RealClearPolicy Newsletters: Original Articles
Who We Are
Dear Reader —
“That’s not who we are” has become a popular refrain to denounce policies that are out of step with American values — or, at least, a particular conception of them. But, as Ross Douthat points out, it’s less and less clear to whom “we” refers, precisely because it’s less and less clear that we share the same view of American identity. If our nation has split apart, it’s precisely because we do not — or, what may be worse, because we no longer enjoy the overlapping consensus within which such disagreements were once possible.
Rather than fading into the background, such existential questions seem all the more urgent since the election of Donald J. Trump. As a country, we do not appear to be solidifying under a new vision of nationality; instead, we seem to be fracturing along lines of division, defined by rival conceptions of national identity. Interestingly, this fracturing no longer tracks our partisan divide.
On the Right, the question du jour is whether American conservatism is compatible with the new nationalism embodied by the Trump administration. Is there a meaningful distinction between patriotism and nationalism? Is what binds us together a common commitment to our political form of life or, rather, the pre-political ties of territory, ethnicity, or religion?
There may be more cohesion on the other side of the aisle, as opposition to the new administration appears, as it were, to trump real divisions between populists and neo-liberals. But something significant is afoot here, too. On the Left, a preoccupation with constitutionalism has taken center stage, whether to emphasize the constraints on executive authority or the dual sovereignty of the states and federal government.
The Trump era has put our system of government under the microscope. Wouldn’t it be ironic if a defense of that peculiar system proved common ground for Left and Right — vindicating, perhaps, the notion that we are bound together first by a shared political project?
These are some of the many issues taken up at RealClearPolicy over the past week. Below you will find just a few highlights.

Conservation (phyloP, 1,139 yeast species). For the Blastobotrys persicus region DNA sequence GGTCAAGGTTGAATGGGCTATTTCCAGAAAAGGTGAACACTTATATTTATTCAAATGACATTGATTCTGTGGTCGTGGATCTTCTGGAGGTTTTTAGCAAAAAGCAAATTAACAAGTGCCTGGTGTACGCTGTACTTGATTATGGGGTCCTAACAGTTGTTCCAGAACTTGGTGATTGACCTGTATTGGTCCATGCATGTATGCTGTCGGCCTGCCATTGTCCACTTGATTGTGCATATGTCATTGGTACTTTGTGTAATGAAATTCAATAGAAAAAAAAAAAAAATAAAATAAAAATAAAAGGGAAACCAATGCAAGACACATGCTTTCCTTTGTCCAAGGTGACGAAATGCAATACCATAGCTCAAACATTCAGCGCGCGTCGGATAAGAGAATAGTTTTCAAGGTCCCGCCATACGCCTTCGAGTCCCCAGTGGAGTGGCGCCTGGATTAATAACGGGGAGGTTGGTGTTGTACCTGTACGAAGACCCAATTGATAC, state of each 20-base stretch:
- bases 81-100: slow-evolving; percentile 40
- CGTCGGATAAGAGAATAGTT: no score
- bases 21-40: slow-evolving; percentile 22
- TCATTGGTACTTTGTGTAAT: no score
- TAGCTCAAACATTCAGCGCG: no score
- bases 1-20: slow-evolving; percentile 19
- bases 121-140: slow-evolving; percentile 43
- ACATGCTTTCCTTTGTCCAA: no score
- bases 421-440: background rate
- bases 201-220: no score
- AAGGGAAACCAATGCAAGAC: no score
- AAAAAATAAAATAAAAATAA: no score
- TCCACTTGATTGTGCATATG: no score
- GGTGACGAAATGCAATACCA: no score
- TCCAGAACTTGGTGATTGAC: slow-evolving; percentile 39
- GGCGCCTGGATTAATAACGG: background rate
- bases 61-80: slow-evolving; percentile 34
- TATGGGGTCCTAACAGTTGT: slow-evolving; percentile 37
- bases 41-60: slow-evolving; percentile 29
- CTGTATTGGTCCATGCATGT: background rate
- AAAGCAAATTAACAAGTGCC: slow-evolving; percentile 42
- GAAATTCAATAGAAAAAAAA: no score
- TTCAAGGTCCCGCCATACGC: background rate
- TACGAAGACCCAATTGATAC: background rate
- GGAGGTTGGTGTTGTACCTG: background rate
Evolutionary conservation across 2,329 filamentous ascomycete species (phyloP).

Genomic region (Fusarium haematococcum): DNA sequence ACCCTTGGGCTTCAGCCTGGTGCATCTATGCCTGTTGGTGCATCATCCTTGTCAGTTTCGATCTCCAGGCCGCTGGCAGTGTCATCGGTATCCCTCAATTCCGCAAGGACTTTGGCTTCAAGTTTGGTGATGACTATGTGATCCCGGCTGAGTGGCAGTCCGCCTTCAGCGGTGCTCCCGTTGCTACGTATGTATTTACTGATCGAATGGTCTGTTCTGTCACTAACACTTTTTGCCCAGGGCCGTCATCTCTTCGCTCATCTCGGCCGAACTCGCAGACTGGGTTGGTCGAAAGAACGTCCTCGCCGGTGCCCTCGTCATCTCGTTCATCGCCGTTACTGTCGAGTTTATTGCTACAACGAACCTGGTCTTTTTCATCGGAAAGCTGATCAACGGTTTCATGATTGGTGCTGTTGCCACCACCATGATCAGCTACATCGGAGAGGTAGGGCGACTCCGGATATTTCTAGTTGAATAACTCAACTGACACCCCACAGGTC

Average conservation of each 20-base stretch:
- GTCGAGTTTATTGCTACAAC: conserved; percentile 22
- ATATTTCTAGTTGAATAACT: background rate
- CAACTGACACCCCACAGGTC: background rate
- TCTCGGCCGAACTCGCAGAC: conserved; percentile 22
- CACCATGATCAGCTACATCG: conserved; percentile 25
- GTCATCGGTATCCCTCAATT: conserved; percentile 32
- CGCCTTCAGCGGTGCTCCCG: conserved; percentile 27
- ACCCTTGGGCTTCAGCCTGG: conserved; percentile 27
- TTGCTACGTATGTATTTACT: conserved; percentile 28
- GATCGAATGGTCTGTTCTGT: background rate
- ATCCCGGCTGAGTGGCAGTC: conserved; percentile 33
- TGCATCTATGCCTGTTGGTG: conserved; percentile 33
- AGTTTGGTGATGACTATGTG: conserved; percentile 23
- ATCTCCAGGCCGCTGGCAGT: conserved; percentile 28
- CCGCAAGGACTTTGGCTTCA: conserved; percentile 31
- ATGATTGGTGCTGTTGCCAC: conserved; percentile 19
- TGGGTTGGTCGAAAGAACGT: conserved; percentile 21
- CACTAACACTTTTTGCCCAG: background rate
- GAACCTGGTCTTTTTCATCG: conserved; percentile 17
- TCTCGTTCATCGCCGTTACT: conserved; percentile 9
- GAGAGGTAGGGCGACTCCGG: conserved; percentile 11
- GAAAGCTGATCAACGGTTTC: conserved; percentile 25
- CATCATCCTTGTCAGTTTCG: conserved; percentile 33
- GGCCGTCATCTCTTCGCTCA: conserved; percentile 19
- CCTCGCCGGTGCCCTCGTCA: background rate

— M. Anthony Mills, editor | RealClearPolicy
Executive Power Run Amok. In The New York Times, John Yoo, a defender executive power, argues that President Trump’s use of it is cause for concern.
Is President Trump’s Executive Order Constitutional? In The Washington Post, James Downie moderates a discussion with David Rivkin Jr. and Karen Tumlin about the constitutionality of President Trump’s travel ban.
Deregulation Nation. Center for American Progress fellow Rebecca Buckwalter-Poza criticizes the new Congress’s push for deregulation.
The Anti-Trump Left Is Now the Only Hope for Moderates. For The New Republic, Jedediah Purdy suggests that the best hope for liberal and conservative moderates is to join the Left’s opposition to President Trump.
The Delusion That Openness Has Impoverished America. Also in The Washington Post, Lawrence Summers contends that while globalization may have hurt middle-class wages, multilateral trade agreements are not to blame.
Who Are We? The New York Times’ Ross Douthat argues that liberal critics of Trump’s “chauvinist” vision exclude those Americans who disagree with them, and so fail to provide their own unifying vision.
For Love of Country. In National Review, Rich Lowry & Ramesh Ponnuru urge conservatives to embrace a “sensible and moderate form of nationalism.”
The Real Realignment. In The American Conservative, Samuel Hammond makes the case that Trump is pushing the GOP toward a style of conservatism that deviates from the liberal consensus shared by both parties since World War II.
Government Agencies Usurp Our Rights. For City Journal, Philip Hamburger argues that by acting as prosecutor, judge, and jury, the federal bureaucracy denies Americans due process of law.
The Ninth Circuit’s Dangerous Ruling. Also in National Review, David French bemoans the Ninth Circuit’s ruling Thursday, which upholds a Seattle court’s decision to block President Trump’s travel ban, but urges the administration to proceed with caution.